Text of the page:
RE: Option 1 - HTTP 303 Re: Towards a TAG consideration of CURIEs

> From: Richard Cyganiak
> . . .
> I'll try to summarize a bit. If you want to serve appropriate 
> content  
> to both humans and machines, you have these options (ignoring hash  
> URIs for the moment):
> 1. use content negotiation and 303-redirect from the domain object's  
> URI to HTML or RDF documents basend on the Accept header

Actually I think there's another option also: to defer the content
negotiation to the redirected URL.  For example if we have the following
four URIs:

	ud		- URI for a domain object
	ur		- general URI for information about ud
	urRDF		- URI for RDF information about ud
	urHTML	- URI for HTML information about ud

Then attempting to dereference ud would result in:

	1. ud does a 303-redirect to ur.
	2. ur uses content negotiation to return either:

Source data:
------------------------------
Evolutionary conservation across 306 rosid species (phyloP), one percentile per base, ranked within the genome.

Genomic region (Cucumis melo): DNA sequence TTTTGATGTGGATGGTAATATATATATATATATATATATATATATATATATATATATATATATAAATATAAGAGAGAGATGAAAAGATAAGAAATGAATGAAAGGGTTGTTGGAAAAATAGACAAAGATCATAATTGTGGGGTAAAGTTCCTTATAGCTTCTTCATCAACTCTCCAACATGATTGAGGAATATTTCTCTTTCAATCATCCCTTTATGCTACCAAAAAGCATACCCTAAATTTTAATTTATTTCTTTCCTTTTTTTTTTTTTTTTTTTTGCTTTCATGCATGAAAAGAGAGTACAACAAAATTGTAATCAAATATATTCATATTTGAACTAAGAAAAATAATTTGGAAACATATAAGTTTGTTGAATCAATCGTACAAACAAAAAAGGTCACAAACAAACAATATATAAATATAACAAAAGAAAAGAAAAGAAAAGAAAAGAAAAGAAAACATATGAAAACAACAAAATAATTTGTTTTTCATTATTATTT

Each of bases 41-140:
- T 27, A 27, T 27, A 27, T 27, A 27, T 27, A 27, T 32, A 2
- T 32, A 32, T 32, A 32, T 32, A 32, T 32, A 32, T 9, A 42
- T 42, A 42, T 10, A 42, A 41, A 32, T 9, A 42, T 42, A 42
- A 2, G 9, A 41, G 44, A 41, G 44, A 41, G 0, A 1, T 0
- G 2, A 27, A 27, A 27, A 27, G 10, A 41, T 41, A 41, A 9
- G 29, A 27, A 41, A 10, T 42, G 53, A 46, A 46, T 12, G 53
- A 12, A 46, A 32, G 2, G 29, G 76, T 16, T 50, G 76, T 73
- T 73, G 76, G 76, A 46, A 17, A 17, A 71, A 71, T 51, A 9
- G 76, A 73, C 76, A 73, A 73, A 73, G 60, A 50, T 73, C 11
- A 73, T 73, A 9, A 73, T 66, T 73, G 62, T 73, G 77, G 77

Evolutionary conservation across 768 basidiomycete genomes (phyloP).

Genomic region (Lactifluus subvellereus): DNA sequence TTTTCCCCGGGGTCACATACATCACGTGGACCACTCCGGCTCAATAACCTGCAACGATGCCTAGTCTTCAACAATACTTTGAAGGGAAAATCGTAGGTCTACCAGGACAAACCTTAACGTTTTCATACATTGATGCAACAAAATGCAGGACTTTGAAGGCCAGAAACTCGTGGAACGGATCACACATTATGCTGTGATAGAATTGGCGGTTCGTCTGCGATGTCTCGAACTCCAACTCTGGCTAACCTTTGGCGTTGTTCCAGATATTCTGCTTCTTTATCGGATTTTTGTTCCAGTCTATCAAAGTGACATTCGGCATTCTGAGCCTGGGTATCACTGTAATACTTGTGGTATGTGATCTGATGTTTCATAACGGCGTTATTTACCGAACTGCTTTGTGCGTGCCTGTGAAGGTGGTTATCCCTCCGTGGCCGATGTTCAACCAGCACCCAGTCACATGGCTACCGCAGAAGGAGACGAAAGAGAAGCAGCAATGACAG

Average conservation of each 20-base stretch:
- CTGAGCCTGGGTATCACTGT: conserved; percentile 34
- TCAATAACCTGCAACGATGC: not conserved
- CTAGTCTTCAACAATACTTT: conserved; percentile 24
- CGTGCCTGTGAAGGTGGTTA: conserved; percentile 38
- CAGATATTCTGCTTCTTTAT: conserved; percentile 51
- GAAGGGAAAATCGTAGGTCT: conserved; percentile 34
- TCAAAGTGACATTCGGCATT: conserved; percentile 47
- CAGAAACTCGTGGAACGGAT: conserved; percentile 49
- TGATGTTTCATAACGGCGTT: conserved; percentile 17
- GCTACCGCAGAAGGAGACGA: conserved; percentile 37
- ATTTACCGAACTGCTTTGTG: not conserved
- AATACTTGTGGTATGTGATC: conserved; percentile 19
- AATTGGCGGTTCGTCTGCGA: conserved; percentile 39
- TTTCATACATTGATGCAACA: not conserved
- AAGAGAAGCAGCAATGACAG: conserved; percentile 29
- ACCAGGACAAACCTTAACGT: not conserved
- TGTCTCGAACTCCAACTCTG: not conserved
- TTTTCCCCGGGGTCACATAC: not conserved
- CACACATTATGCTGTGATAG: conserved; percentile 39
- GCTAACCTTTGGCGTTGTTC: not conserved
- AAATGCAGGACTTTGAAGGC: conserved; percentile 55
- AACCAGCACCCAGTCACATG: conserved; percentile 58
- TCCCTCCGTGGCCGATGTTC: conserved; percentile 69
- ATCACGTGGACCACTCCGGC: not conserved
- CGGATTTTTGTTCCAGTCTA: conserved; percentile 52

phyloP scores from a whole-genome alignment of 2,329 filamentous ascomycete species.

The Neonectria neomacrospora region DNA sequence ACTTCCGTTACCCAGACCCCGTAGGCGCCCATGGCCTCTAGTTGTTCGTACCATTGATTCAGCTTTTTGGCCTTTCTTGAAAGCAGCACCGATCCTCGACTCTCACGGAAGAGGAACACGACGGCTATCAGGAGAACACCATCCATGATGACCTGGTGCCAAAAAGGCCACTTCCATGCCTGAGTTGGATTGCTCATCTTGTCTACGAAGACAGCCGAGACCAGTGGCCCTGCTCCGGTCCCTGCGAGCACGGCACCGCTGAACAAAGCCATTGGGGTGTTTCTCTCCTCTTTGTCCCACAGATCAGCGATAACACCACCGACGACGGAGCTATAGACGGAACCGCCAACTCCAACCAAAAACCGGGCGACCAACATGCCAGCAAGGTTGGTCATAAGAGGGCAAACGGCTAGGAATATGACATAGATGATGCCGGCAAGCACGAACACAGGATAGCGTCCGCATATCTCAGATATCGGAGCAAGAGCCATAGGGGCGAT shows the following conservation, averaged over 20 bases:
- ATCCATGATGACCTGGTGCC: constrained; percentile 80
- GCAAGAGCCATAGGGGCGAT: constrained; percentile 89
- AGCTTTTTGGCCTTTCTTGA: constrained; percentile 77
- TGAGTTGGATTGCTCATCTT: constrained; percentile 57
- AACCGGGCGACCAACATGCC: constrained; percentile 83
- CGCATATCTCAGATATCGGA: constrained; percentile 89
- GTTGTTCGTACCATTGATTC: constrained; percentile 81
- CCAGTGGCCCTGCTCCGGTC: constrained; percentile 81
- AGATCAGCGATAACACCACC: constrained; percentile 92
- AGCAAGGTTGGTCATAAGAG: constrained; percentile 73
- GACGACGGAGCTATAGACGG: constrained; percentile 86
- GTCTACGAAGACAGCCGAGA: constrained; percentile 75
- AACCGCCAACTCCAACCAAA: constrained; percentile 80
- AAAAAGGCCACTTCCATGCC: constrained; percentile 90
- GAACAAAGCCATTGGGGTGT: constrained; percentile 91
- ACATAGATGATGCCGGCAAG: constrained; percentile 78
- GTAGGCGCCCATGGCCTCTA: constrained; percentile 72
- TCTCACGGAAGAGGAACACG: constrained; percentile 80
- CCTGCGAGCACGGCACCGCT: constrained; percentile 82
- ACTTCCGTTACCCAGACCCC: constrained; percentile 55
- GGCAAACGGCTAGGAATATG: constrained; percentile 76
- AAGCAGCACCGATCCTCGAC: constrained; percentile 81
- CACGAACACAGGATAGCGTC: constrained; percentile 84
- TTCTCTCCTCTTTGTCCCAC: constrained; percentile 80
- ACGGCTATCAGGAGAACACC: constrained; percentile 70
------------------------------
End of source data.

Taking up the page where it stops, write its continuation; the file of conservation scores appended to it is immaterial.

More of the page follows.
- RDF (from urRDF); or
		- HTML (from urHTML).

The architectural benefit of this is that it does the content
negotiation where it logically makes sense: at the point when a
representation will be served.  This also allows the ur to be referenced
separately, without going through ud.  For example, some applications
may only care about cataloging the information that is available, rather
than the domain object.

This approach also permits a 303-redirect service to be used, 
such as , so that: (a) someone minting a domain
object URI does not need to configure their server for 303-redirects;
and (b) the 303-redirection can be optimized away by syntactically
recognizing the 303-redirect service's URI prefix if desired.

David Booth, Ph.D.
HP Software
+1 617 629 8881 office  | 

Received on Tuesday, 10 April 2007 16:10:39 UTC